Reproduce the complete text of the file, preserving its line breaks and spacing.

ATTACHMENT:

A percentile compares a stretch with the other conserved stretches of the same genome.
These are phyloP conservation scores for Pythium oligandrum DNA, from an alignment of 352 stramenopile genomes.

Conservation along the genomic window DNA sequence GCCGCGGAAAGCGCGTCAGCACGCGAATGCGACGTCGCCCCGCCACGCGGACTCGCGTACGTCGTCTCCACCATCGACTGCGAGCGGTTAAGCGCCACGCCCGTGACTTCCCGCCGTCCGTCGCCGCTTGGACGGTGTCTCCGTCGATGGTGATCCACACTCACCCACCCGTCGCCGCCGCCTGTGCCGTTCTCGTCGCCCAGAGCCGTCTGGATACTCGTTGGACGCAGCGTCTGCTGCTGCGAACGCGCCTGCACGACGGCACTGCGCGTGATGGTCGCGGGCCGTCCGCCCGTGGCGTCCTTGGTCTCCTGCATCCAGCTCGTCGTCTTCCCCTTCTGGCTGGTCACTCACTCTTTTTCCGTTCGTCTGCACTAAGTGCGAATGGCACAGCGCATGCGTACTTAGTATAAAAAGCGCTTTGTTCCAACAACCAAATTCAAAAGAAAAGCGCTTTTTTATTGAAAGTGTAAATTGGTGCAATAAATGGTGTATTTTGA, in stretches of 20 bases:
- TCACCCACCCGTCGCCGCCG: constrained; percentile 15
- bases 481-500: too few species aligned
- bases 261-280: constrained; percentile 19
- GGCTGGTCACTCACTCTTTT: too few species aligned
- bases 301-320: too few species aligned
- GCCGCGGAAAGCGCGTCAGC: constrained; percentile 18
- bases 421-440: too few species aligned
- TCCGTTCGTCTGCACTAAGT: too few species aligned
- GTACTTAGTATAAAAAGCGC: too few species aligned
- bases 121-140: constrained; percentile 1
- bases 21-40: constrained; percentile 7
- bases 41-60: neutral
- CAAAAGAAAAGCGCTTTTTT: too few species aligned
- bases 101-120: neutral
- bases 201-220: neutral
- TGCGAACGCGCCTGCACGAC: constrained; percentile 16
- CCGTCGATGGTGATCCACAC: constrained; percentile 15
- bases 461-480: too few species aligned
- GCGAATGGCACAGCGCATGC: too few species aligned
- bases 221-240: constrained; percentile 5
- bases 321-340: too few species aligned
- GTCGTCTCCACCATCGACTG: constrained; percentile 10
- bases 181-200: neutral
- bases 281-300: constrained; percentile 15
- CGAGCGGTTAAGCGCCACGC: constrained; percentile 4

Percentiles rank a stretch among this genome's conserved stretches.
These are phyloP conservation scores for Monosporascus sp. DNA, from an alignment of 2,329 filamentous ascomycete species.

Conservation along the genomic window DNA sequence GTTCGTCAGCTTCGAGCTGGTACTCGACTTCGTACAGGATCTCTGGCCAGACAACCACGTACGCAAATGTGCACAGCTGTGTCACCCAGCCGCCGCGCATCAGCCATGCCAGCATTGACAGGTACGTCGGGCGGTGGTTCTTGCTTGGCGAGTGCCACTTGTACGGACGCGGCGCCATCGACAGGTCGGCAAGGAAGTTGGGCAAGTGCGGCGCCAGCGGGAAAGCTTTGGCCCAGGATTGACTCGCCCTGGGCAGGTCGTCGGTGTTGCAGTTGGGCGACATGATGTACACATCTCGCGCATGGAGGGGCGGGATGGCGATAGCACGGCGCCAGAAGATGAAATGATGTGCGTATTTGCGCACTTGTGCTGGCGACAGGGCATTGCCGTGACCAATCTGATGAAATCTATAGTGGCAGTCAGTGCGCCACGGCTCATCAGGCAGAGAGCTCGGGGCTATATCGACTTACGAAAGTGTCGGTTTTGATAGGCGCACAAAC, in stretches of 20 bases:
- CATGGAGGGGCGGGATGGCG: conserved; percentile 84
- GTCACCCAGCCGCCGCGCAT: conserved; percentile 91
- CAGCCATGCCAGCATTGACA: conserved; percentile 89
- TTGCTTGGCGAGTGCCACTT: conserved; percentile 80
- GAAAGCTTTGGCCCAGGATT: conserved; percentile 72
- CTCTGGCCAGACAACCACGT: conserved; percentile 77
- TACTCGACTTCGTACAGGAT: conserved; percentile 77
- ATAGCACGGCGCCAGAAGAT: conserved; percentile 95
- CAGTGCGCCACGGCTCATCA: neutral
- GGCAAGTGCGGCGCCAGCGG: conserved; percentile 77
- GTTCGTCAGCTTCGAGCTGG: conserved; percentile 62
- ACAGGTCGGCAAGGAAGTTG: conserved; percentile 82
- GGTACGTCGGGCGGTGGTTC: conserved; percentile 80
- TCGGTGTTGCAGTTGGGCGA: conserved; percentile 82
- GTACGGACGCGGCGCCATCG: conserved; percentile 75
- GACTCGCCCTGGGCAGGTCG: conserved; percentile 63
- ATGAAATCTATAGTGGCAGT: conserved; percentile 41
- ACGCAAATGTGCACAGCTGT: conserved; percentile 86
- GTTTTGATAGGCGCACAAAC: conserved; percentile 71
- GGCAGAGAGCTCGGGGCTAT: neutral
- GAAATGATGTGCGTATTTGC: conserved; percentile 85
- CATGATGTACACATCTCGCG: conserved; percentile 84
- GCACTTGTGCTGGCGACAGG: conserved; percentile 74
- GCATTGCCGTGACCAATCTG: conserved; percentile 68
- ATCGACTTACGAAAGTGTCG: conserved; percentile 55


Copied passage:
A percentile compares a stretch with the other conserved stretches of the same genome.
These are phyloP conservation scores for Pythium oligandrum DNA, from an alignment of 352 stramenopile genomes.

Conservation along the genomic window DNA sequence GCCGCGGAAAGCGCGTCAGCACGCGAATGCGACGTCGCCCCGCCACGCGGACTCGCGTACGTCGTCTCCACCATCGACTGCGAGCGGTTAAGCGCCACGCCCGTGACTTCCCGCCGTCCGTCGCCGCTTGGACGGTGTCTCCGTCGATGGTGATCCACACTCACCCACCCGTCGCCGCCGCCTGTGCCGTTCTCGTCGCCCAGAGCCGTCTGGATACTCGTTGGACGCAGCGTCTGCTGCTGCGAACGCGCCTGCACGACGGCACTGCGCGTGATGGTCGCGGGCCGTCCGCCCGTGGCGTCCTTGGTCTCCTGCATCCAGCTCGTCGTCTTCCCCTTCTGGCTGGTCACTCACTCTTTTTCCGTTCGTCTGCACTAAGTGCGAATGGCACAGCGCATGCGTACTTAGTATAAAAAGCGCTTTGTTCCAACAACCAAATTCAAAAGAAAAGCGCTTTTTTATTGAAAGTGTAAATTGGTGCAATAAATGGTGTATTTTGA, in stretches of 20 bases:
- TCACCCACCCGTCGCCGCCG: constrained; percentile 15
- bases 481-500: too few species aligned
- bases 261-280: constrained; percentile 19
- GGCTGGTCACTCACTCTTTT: too few species aligned
- bases 301-320: too few species aligned
- GCCGCGGAAAGCGCGTCAGC: constrained; percentile 18
- bases 421-440: too few species aligned
- TCCGTTCGTCTGCACTAAGT: too few species aligned
- GTACTTAGTATAAAAAGCGC: too few species aligned
- bases 121-140: constrained; percentile 1
- bases 21-40: constrained; percentile 7
- bases 41-60: neutral
- CAAAAGAAAAGCGCTTTTTT: too few species aligned
- bases 101-120: neutral
- bases 201-220: neutral
- TGCGAACGCGCCTGCACGAC: constrained; percentile 16
- CCGTCGATGGTGATCCACAC: constrained; percentile 15
- bases 461-480: too few species aligned
- GCGAATGGCACAGCGCATGC: too few species aligned
- bases 221-240: constrained; percentile 5
- bases 321-340: too few species aligned
- GTCGTCTCCACCATCGACTG: constrained; percentile 10
- bases 181-200: neutral
- bases 281-300: constrained; percentile 15
- CGAGCGGTTAAGCGCCACGC: constrained; percentile 4

Percentiles rank a stretch among this genome's conserved stretches.
These are phyloP conservation scores for Monosporascus sp. DNA, from an alignment of 2,329 filamentous ascomycete species.

Conservation along the genomic window DNA sequence GTTCGTCAGCTTCGAGCTGGTACTCGACTTCGTACAGGATCTCTGGCCAGACAACCACGTACGCAAATGTGCACAGCTGTGTCACCCAGCCGCCGCGCATCAGCCATGCCAGCATTGACAGGTACGTCGGGCGGTGGTTCTTGCTTGGCGAGTGCCACTTGTACGGACGCGGCGCCATCGACAGGTCGGCAAGGAAGTTGGGCAAGTGCGGCGCCAGCGGGAAAGCTTTGGCCCAGGATTGACTCGCCCTGGGCAGGTCGTCGGTGTTGCAGTTGGGCGACATGATGTACACATCTCGCGCATGGAGGGGCGGGATGGCGATAGCACGGCGCCAGAAGATGAAATGATGTGCGTATTTGCGCACTTGTGCTGGCGACAGGGCATTGCCGTGACCAATCTGATGAAATCTATAGTGGCAGTCAGTGCGCCACGGCTCATCAGGCAGAGAGCTCGGGGCTATATCGACTTACGAAAGTGTCGGTTTTGATAGGCGCACAAAC, in stretches of 20 bases:
- CATGGAGGGGCGGGATGGCG: conserved; percentile 84
- GTCACCCAGCCGCCGCGCAT: conserved; percentile 91
- CAGCCATGCCAGCATTGACA: conserved; percentile 89
- TTGCTTGGCGAGTGCCACTT: conserved; percentile 80
- GAAAGCTTTGGCCCAGGATT: conserved; percentile 72
- CTCTGGCCAGACAACCACGT: conserved; percentile 77
- TACTCGACTTCGTACAGGAT: conserved; percentile 77
- ATAGCACGGCGCCAGAAGAT: conserved; percentile 95
- CAGTGCGCCACGGCTCATCA: neutral
- GGCAAGTGCGGCGCCAGCGG: conserved; percentile 77
- GTTCGTCAGCTTCGAGCTGG: conserved; percentile 62
- ACAGGTCGGCAAGGAAGTTG: conserved; percentile 82
- GGTACGTCGGGCGGTGGTTC: conserved; percentile 80
- TCGGTGTTGCAGTTGGGCGA: conserved; percentile 82
- GTACGGACGCGGCGCCATCG: conserved; percentile 75
- GACTCGCCCTGGGCAGGTCG: conserved; percentile 63
- ATGAAATCTATAGTGGCAGT: conserved; percentile 41
- ACGCAAATGTGCACAGCTGT: conserved; percentile 86
- GTTTTGATAGGCGCACAAAC: conserved; percentile 71
- GGCAGAGAGCTCGGGGCTAT: neutral
- GAAATGATGTGCGTATTTGC: conserved; percentile 85
- CATGATGTACACATCTCGCG: conserved; percentile 84
- GCACTTGTGCTGGCGACAGG: conserved; percentile 74
- GCATTGCCGTGACCAATCTG: conserved; percentile 68
- ATCGACTTACGAAAGTGTCG: conserved; percentile 55